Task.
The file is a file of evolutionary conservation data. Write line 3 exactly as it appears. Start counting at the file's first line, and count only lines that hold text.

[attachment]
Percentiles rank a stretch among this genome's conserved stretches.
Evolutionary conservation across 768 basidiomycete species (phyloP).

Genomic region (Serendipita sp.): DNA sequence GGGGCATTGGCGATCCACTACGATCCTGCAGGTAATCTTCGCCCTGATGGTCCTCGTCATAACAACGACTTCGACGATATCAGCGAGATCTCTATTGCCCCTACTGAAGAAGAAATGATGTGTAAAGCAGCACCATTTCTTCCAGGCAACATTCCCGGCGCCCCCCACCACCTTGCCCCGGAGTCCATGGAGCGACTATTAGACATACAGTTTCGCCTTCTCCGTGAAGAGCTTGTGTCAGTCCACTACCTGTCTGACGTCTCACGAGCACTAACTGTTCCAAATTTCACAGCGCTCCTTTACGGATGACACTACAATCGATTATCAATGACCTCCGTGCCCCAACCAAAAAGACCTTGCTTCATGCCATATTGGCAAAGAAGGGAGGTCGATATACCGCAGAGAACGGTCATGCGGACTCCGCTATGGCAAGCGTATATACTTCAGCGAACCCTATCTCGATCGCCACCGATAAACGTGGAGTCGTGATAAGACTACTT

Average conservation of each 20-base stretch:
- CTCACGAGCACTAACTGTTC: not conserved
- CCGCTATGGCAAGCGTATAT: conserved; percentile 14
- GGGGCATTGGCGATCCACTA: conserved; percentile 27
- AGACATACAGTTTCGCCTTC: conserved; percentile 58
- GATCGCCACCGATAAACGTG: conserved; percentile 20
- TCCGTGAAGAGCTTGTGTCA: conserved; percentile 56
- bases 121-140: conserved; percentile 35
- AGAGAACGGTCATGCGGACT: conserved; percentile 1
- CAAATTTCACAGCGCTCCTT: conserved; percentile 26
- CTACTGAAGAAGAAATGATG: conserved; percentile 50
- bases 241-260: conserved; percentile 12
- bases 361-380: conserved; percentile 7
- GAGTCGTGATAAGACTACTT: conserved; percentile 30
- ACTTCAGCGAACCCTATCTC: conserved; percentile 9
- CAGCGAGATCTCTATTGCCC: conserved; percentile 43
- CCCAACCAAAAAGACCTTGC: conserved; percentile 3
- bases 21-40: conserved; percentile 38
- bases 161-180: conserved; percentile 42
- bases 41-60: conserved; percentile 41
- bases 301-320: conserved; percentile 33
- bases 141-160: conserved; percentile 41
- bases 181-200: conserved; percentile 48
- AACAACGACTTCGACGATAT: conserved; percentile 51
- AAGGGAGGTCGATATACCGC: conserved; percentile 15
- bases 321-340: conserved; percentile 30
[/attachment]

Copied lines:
Genomic region (Serendipita sp.): DNA sequence GGGGCATTGGCGATCCACTACGATCCTGCAGGTAATCTTCGCCCTGATGGTCCTCGTCATAACAACGACTTCGACGATATCAGCGAGATCTCTATTGCCCCTACTGAAGAAGAAATGATGTGTAAAGCAGCACCATTTCTTCCAGGCAACATTCCCGGCGCCCCCCACCACCTTGCCCCGGAGTCCATGGAGCGACTATTAGACATACAGTTTCGCCTTCTCCGTGAAGAGCTTGTGTCAGTCCACTACCTGTCTGACGTCTCACGAGCACTAACTGTTCCAAATTTCACAGCGCTCCTTTACGGATGACACTACAATCGATTATCAATGACCTCCGTGCCCCAACCAAAAAGACCTTGCTTCATGCCATATTGGCAAAGAAGGGAGGTCGATATACCGCAGAGAACGGTCATGCGGACTCCGCTATGGCAAGCGTATATACTTCAGCGAACCCTATCTCGATCGCCACCGATAAACGTGGAGTCGTGATAAGACTACTT